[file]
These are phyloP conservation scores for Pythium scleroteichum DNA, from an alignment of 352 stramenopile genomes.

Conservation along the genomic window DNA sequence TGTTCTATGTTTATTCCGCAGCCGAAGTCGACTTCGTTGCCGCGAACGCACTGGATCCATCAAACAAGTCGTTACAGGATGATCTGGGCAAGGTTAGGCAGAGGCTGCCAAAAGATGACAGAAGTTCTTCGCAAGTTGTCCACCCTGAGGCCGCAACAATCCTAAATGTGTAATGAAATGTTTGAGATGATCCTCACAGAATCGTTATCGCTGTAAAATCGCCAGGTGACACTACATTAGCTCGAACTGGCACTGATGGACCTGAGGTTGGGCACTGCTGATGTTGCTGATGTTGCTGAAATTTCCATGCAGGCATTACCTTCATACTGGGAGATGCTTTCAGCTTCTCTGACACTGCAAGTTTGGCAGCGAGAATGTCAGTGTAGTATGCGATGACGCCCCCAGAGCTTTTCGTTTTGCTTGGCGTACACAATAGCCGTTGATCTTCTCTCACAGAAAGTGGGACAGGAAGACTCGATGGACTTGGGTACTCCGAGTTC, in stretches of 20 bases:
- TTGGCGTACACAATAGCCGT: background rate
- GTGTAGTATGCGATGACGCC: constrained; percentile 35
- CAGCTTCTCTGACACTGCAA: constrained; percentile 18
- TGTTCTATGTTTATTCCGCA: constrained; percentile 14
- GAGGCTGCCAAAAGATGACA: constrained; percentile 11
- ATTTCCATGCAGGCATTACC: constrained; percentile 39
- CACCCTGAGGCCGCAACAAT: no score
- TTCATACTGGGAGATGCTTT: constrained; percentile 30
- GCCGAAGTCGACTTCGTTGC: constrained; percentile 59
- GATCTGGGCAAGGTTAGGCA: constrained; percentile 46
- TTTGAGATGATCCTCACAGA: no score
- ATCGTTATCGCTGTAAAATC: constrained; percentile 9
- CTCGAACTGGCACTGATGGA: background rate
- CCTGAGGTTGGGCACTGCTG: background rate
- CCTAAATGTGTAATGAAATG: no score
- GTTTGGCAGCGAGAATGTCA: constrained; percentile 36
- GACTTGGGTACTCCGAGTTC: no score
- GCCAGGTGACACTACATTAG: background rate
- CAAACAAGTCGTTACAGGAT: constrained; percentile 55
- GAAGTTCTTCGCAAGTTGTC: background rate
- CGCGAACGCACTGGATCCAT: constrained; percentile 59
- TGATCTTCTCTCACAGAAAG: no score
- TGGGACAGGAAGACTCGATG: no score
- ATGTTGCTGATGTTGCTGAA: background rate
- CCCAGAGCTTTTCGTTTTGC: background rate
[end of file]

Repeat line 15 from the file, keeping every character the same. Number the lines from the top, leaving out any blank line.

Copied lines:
- CTCGAACTGGCACTGATGGA: background rate